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"I Need a Replacement Door. What's My Best Choice?"

Replacement door
If you're going to replace your
door, look for a door
replacement that qualifies as
an Energy Star product.

The benefits of installing a new entry door go beyond sealing out the weather and improving your home's energy saving. Replacing an entry door is a great way to pump up any home's curb appeal. If you're going for this upgrade, look for a door that qualifies as an Energy Star product, and consider the merits and limitations of different door materials as explained below.

Door Materials Make a Difference

Insulation and weatherstripping are the most important ingredients in an energy-efficient door, but the visible outer surface determines how good a door looks, how long it lasts, and how much it costs. These material choices also apply if you want a door that contains insulated glass.

Fiberglass doors. This is the door that many people prefer because it's got all the best qualities: strength, durability, energy efficiency and a good variety of style choices. The best-quality fiberglass doors can be made to look remarkably like genuine wood. Beneath the fiberglass exterior skin, there's a core of foam insulation.

Solid wood. The most traditional choice for an exterior door is also the least energy efficient. While it may be historically appropriate for an old house, a solid wood door will swell and shrink with temperature and humidity changes. It can also warp, bow and crack, making it difficult to maintain a weather-tight seal, no matter how carefully weatherstripping is installed.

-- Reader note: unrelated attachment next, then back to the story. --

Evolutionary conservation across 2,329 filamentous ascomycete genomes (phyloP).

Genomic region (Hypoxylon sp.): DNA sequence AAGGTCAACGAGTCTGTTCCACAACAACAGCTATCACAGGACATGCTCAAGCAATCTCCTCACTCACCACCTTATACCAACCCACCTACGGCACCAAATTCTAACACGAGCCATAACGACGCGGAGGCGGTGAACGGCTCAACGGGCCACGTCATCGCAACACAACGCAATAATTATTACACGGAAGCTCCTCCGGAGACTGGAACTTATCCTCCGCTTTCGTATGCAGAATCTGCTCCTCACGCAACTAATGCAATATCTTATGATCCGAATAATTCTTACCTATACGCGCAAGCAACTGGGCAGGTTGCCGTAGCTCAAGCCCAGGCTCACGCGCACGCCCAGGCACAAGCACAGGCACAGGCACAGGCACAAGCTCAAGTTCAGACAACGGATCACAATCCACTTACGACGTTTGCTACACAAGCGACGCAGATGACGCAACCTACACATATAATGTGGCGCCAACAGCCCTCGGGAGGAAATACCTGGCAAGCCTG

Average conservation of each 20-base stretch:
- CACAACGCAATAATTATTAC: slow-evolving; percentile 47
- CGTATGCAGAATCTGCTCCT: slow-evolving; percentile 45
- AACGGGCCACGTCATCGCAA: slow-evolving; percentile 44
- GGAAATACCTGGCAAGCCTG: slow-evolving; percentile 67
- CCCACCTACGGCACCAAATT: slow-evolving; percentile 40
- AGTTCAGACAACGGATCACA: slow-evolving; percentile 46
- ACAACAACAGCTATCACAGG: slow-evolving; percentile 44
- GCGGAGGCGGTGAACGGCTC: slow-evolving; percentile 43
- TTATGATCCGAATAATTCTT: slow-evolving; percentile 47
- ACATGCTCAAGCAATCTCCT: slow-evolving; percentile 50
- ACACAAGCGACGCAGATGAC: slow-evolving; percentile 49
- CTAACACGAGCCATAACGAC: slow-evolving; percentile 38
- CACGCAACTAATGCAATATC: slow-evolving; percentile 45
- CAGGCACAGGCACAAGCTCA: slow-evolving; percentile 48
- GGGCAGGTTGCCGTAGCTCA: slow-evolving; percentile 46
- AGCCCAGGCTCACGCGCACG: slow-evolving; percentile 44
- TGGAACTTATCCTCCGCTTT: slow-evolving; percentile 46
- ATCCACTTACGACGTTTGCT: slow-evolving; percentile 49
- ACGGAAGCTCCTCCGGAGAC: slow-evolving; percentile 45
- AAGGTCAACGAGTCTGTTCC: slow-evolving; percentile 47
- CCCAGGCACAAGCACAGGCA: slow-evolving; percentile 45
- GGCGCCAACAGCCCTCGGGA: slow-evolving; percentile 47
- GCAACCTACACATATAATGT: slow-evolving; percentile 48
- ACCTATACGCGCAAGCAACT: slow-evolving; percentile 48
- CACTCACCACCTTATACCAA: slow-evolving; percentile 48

Insulated wood doors. This is a good compromise if you want the look of a solid wood door without all of its problems. This type of door has a foam insulation core covered by wood veneer, with narrow solid wood strips along all door edges.

Steel doors. With a foam core and steel skin, this type of door is solid, stable, durable and energy efficient. Style choices are limited, but you get good value for the money.

PVC doors. These doors are very similar to fiberglass doors in appearance and construction.

Prehung is the way to go

If you need a new exterior door, it's usually better to install a prehung door than to attempt to fit a new door in an old opening. The term "prehung" means that the door comes already installed in its opening, so the jambs and hinges are already in place. With a quality prehung door, there's no doubt about getting a solid, snug fit in the door jamb, and weatherstripping is already installed. Some prehung doors are actually part of an "entry door system" that can include fixed side lites and transom lites. When buying this type of door, make sure that the fixed glass "lites" are insulated (double-pane) glass.

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